Zimbabwe: Mnangagwa Hints Harbouring No Grace Revenge Intentions

President Emmerson Mnangagwa commiserates with former president Robert Mugabe’s widow Grace Mugabe in Borrowdale Brooke, Harare.
15 September 2019

President Emmerson Mnangagwa has hinted he may not be entertaining any plans of seeking revenge against late former President Robert Mugabe's widow, Grace, who has tormented him before.

In a speech to several African heads of State and Government at a funeral ceremony held in honour of the country's founding leader, Mnangagwa pledged his party's support for Grace.

"Allow me to thank the former First Lady, Her Excellency, Amai Grace Mugabe and the family, for looking after and caring for our commander during his illness, right through to the end.

"The fortitude, commitment and love you exemplified, is admirable and should forever be emulated.

"Be rest assured that you will continue to have my support and that of my government, in these moments of grief," he said.

Grace had a public fall out with Mnangagwa when she used her late husband's nationwide rallies in 2017 to castigate and label the then Vice President a coup plotter.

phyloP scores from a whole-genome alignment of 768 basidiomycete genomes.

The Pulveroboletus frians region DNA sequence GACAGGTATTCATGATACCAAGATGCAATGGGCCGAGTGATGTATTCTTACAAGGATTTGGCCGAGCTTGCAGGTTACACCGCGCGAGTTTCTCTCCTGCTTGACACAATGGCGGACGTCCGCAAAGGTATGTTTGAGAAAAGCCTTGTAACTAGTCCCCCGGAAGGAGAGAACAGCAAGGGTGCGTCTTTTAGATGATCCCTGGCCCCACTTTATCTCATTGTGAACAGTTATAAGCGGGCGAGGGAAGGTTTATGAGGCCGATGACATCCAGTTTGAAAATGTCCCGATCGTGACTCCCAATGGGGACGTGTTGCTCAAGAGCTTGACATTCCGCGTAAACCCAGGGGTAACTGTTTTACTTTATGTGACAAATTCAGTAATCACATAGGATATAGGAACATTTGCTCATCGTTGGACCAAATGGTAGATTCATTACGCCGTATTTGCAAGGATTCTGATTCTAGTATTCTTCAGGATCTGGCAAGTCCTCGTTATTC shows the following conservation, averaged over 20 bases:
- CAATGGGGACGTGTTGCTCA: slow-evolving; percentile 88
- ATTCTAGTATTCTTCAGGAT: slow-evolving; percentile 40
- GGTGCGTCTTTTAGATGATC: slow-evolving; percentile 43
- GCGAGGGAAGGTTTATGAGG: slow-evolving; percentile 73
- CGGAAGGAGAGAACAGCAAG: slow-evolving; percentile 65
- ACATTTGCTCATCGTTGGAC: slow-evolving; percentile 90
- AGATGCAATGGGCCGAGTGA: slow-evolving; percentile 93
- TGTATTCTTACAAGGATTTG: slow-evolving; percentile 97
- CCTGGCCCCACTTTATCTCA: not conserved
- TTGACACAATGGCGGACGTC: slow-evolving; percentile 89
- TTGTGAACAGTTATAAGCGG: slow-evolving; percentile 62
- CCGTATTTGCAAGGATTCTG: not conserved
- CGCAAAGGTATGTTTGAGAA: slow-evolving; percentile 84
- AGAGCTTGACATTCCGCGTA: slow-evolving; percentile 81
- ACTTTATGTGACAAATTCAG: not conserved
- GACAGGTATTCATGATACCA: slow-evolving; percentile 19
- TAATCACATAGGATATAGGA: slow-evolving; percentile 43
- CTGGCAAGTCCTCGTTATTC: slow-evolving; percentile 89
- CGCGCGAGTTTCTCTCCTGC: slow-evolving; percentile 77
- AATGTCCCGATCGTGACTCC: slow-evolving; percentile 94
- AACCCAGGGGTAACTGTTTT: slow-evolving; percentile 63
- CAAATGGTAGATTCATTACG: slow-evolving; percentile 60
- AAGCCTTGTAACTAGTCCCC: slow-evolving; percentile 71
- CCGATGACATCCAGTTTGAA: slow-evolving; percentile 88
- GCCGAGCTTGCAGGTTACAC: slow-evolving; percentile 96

The one time influential First Lady openly confronted and humiliated Mnangagwa in front of Zanu PF crowds.

Since he muscled his way through a military coup November 2017, Mnangagwa has shown he was not ready to forgive his enemies after he has hounded a handful former Zanu PF rivals and former cabinet ministers into exile.

The ex-ministers, among them Jonathan Moyo, Saviour Kasukuwere and Mandi Chimene fronted a fierce campaign to block what was an apparent bid by Mnangagwa to position himself for Zanu PF succession from Mugabe.

All his enemies who fled the country have not been given any assurances of their safety if they returned to mourn Mugabe.

In his address at the National Sports Stadium, Mnangagwa said "the late founding Father, Cde Mugabe, was a great scholar, thinker, teacher and above all, a true African".

"He taught a generation, led a nation, inspired a continent, spoke for the oppressed and defined the politics and economics of an epoch.

"The man who lies before us, was for years, our leader, our commander, mentor and our President, both in the party and in government," he said.

Mnangagwa also wished well, founding Zambian President, Dr Mzee Kenneth Kaunda who is the only remaining survivor from the generation of leaders of the Frontline States.

"Now Mzee Kenneth Kaunda remains alone. May the Good Lord continue to watch over him," said Mnangagwa to Kaunda, who is now 95.

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